Jeffrey Qaiyum (JQ) interviews his big brother Anthony Qaiyum (TQ), President and Co-Owner of Merz Apothecary and Smallflower.com, about what he looks for when selecting a product line to sell in-stores and online. They discuss the brand of the month, O’Douds Apothecary, what makes a new brand stand out, and why the look and feel of a brand is an important consideration in the selection process.
JQ: How many products do you have for sale in the store?
TQ: We have about 15,000 products in active inventory and about 8,000 or 9,000 are available in the store.
JQ: That's a lot of products! When you have that many products, what are the first few things that you consider when people bring a new line to you? What are the boxes you need to check?
TQ: That's a tough one. It depends on the type of product. We think a lot about the “Merz Appeal.” To a certain degree, it just has to be magical in some way. It could be the packaging, it could be a unique product, it could be a benefit or an ingredient. There's got to be something about it that makes it feel unique or just delights us. That's the main thing that we look for.
From there, we're looking at things like where it’s sourced or whether or not the founder has a compelling story. Those are the additional things that come into play.
Obviously, it might be about meeting basic needs. If it's a supplement, we just might need a particular form of magnesium.hat's not a very exciting thing. Whereas, with something like home fragrance, we see hundreds of candle lines. There are a lot of good ones out there. It just has to kind of be the magic of the right thing at the right time.
JQ: So in terms of personal care lines, what about a particular line speaks to you beyond that “Merz Magic”? Are there any guidelines that people who are creating products can look to as to why you would say “yes” or “no”?
TQ: Definitely. We're looking for things that are generally quite clean in ingredients. We don’t refuse to carry anything that isn't completely natural. Often there's a benefit to those products or they appeal to our existing customer base. For example, German products that have been made for 100 years. We know our customers love those.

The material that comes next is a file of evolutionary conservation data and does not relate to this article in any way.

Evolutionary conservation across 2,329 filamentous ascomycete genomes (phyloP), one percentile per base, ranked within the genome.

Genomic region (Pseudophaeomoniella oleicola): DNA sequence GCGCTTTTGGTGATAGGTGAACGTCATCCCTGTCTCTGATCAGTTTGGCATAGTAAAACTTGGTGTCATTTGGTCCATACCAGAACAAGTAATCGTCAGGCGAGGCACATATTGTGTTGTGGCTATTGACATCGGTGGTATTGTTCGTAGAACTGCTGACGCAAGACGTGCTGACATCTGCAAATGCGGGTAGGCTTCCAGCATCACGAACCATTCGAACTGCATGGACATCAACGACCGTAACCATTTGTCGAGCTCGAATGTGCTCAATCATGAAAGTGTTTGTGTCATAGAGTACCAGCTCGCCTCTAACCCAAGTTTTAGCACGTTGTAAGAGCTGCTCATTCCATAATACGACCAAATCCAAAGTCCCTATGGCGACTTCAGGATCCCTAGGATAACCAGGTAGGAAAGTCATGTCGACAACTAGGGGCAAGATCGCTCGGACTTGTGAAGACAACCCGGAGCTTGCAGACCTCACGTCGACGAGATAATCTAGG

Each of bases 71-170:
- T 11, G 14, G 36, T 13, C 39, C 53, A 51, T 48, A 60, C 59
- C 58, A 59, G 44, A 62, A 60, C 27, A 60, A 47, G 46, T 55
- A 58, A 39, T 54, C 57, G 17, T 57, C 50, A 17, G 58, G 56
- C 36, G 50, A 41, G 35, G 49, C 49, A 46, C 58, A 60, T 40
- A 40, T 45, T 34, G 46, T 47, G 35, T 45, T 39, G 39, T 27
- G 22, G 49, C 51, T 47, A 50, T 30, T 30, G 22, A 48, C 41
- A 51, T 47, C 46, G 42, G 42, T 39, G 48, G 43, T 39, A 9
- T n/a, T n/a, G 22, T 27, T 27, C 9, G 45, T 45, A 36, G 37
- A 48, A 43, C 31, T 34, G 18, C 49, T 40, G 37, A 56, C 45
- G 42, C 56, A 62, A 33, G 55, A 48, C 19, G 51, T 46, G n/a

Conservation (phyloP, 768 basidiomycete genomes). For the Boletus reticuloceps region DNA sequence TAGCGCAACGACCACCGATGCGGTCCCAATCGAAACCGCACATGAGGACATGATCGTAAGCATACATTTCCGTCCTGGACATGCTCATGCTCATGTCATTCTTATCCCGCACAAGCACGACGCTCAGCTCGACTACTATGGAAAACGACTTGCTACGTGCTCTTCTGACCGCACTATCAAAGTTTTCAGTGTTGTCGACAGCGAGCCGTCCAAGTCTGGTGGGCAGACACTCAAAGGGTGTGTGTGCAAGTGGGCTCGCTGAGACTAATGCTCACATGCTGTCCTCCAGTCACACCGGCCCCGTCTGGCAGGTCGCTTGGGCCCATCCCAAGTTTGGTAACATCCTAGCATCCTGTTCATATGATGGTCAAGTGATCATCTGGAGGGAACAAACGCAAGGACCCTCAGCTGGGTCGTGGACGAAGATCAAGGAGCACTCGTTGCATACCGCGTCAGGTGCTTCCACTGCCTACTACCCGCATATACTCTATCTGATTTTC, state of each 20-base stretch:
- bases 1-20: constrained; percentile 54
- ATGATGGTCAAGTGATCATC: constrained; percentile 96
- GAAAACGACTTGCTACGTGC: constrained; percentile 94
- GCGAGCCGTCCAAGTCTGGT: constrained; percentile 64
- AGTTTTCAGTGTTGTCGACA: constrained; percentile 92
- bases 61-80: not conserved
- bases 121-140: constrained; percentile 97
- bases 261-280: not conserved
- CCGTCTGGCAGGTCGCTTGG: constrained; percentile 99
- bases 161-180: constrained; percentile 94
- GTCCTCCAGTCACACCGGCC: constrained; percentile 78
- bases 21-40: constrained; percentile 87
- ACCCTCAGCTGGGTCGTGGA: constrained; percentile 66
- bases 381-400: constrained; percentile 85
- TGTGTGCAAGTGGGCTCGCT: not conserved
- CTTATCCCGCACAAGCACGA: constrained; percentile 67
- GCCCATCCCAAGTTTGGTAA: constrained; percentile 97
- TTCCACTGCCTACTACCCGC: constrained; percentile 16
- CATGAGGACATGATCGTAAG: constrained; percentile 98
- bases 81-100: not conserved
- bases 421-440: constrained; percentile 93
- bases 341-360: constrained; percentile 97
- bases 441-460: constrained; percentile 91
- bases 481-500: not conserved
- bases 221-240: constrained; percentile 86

When it comes to new products, we are looking for someone who's improving upon the best of the breed. A natural deodorant that really works. A hair product that has fewer chemicals in it, but still gives you a great style. Sometimes, the appeal is that it just looks and smells great.
I’m fascinated by fragrance. Sometimes you smell something and it's like, do we really need another bar of soap? We have hundreds and hundreds of different bars of soap here. But when I smell a great bar of soap, sometimes I just think we have to have it.
JQ: One of the more recent additions is a line called O'Douds Apothecary. What did you like about their products? What did it hit in terms of that “Merz Magic” for you?
TQ: It had a good kind of apothecary vibe. It rode the line nicely between being masculine without overdoing it. I don't need to be reminded I'm a “manly man” every time I use something.
JQ: So a masculine yet elegant sensibility?
TQ: Yeah, I would say there's also a really nice design sense. It's sort of simple. It has a harkening back to the mid-20th century that I like, but it's not overdoing the vintage thing either. It just feels like a new classic. This is a men’s line that is covering all the bases. They're doing things right and the products are nice.
JQ: Was there a product in the range that you tried when you got the samples that made you give it the green light?
TQ: The cold brew coffee soap is fantastic. Like I said before, we're suckers for bars of soap here, which may seem really silly. But I feel that if a line takes the time to make a great soap, rather than just an average soap, then it shows me their thinking. We tend to like people who love bar soaps. We carry a ton of shower gels and we have some of the best in the world, but bar soap to me is a great pleasure. So I like lines that have nice soaps that smell good or feel good and seem well crafted.
JQ: How important is it that a line is made in the United States?
TQ: We like lines that are made in the United States but it's not the only thing we do. As an international apothecary with a heavy focus on European (mostly German) products so much of what we do is import things., My goal is to try to import the things that we feel cannot be duplicated. For whatever peculiar reason, the best version of that is oftentimes made somewhere else.
I like to carry small artisanal brands that are made in the United States whenever possible. I'm going to Iceland later this month. I already have an Icelandic line that I'm going to be scouting. It's not required that a line be made in the US, but I'm always happy when we can find great brands that are.
JQ: You've had a variety of hairstyles and have tried a lot of styling products. What about theirs stood out to you?
TQ: I’ve tried enough hair products for us to carry five times the amount that we currently do. O’Douds provides different options depending on the type of look you want and the type of hair you have and it's not overly complicated. When a line has 12 hair styling products, I feel like saying “Just pick the best three,” you know what I mean?
They did a good job of keeping it pared down and didn't overcomplicate things for the consumer. They work and I like that these are in glass. I always prefer glass to plastic packaging.